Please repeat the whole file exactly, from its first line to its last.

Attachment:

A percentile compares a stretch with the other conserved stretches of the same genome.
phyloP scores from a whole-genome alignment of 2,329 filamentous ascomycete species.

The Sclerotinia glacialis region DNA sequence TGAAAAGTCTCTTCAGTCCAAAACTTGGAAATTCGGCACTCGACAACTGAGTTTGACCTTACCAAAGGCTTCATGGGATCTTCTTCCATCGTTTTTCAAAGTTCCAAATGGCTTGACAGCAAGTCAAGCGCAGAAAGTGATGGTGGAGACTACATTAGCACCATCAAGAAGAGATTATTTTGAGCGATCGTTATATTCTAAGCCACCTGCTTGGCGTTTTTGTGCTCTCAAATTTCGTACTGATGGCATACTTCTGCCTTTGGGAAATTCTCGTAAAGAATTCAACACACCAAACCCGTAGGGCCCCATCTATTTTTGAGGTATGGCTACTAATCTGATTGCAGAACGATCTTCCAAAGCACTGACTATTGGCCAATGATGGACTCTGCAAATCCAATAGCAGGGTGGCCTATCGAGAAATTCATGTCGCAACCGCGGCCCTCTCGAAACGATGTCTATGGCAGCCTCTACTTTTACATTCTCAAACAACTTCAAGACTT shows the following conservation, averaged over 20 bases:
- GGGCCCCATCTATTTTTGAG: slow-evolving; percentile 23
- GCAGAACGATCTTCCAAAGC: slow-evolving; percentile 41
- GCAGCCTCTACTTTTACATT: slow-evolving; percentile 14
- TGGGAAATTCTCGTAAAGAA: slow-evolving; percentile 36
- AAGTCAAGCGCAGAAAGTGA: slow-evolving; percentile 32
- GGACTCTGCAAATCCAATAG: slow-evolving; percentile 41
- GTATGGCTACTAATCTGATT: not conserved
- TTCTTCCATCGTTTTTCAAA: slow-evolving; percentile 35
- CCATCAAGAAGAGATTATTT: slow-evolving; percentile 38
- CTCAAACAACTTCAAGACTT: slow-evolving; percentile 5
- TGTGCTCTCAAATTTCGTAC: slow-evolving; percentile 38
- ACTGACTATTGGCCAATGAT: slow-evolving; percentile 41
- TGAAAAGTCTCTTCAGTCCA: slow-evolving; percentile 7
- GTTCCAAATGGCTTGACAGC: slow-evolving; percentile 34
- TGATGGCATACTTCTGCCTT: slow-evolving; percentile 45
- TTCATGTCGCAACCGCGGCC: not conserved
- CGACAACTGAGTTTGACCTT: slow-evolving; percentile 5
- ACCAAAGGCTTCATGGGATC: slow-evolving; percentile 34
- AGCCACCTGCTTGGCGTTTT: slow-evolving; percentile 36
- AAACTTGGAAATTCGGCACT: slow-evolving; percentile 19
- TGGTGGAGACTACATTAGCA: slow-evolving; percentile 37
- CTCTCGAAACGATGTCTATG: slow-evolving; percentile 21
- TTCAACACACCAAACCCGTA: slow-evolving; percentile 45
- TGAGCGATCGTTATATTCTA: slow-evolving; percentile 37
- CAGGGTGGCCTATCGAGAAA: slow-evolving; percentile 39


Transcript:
A percentile compares a stretch with the other conserved stretches of the same genome.
phyloP scores from a whole-genome alignment of 2,329 filamentous ascomycete species.

The Sclerotinia glacialis region DNA sequence TGAAAAGTCTCTTCAGTCCAAAACTTGGAAATTCGGCACTCGACAACTGAGTTTGACCTTACCAAAGGCTTCATGGGATCTTCTTCCATCGTTTTTCAAAGTTCCAAATGGCTTGACAGCAAGTCAAGCGCAGAAAGTGATGGTGGAGACTACATTAGCACCATCAAGAAGAGATTATTTTGAGCGATCGTTATATTCTAAGCCACCTGCTTGGCGTTTTTGTGCTCTCAAATTTCGTACTGATGGCATACTTCTGCCTTTGGGAAATTCTCGTAAAGAATTCAACACACCAAACCCGTAGGGCCCCATCTATTTTTGAGGTATGGCTACTAATCTGATTGCAGAACGATCTTCCAAAGCACTGACTATTGGCCAATGATGGACTCTGCAAATCCAATAGCAGGGTGGCCTATCGAGAAATTCATGTCGCAACCGCGGCCCTCTCGAAACGATGTCTATGGCAGCCTCTACTTTTACATTCTCAAACAACTTCAAGACTT shows the following conservation, averaged over 20 bases:
- GGGCCCCATCTATTTTTGAG: slow-evolving; percentile 23
- GCAGAACGATCTTCCAAAGC: slow-evolving; percentile 41
- GCAGCCTCTACTTTTACATT: slow-evolving; percentile 14
- TGGGAAATTCTCGTAAAGAA: slow-evolving; percentile 36
- AAGTCAAGCGCAGAAAGTGA: slow-evolving; percentile 32
- GGACTCTGCAAATCCAATAG: slow-evolving; percentile 41
- GTATGGCTACTAATCTGATT: not conserved
- TTCTTCCATCGTTTTTCAAA: slow-evolving; percentile 35
- CCATCAAGAAGAGATTATTT: slow-evolving; percentile 38
- CTCAAACAACTTCAAGACTT: slow-evolving; percentile 5
- TGTGCTCTCAAATTTCGTAC: slow-evolving; percentile 38
- ACTGACTATTGGCCAATGAT: slow-evolving; percentile 41
- TGAAAAGTCTCTTCAGTCCA: slow-evolving; percentile 7
- GTTCCAAATGGCTTGACAGC: slow-evolving; percentile 34
- TGATGGCATACTTCTGCCTT: slow-evolving; percentile 45
- TTCATGTCGCAACCGCGGCC: not conserved
- CGACAACTGAGTTTGACCTT: slow-evolving; percentile 5
- ACCAAAGGCTTCATGGGATC: slow-evolving; percentile 34
- AGCCACCTGCTTGGCGTTTT: slow-evolving; percentile 36
- AAACTTGGAAATTCGGCACT: slow-evolving; percentile 19
- TGGTGGAGACTACATTAGCA: slow-evolving; percentile 37
- CTCTCGAAACGATGTCTATG: slow-evolving; percentile 21
- TTCAACACACCAAACCCGTA: slow-evolving; percentile 45
- TGAGCGATCGTTATATTCTA: slow-evolving; percentile 37
- CAGGGTGGCCTATCGAGAAA: slow-evolving; percentile 39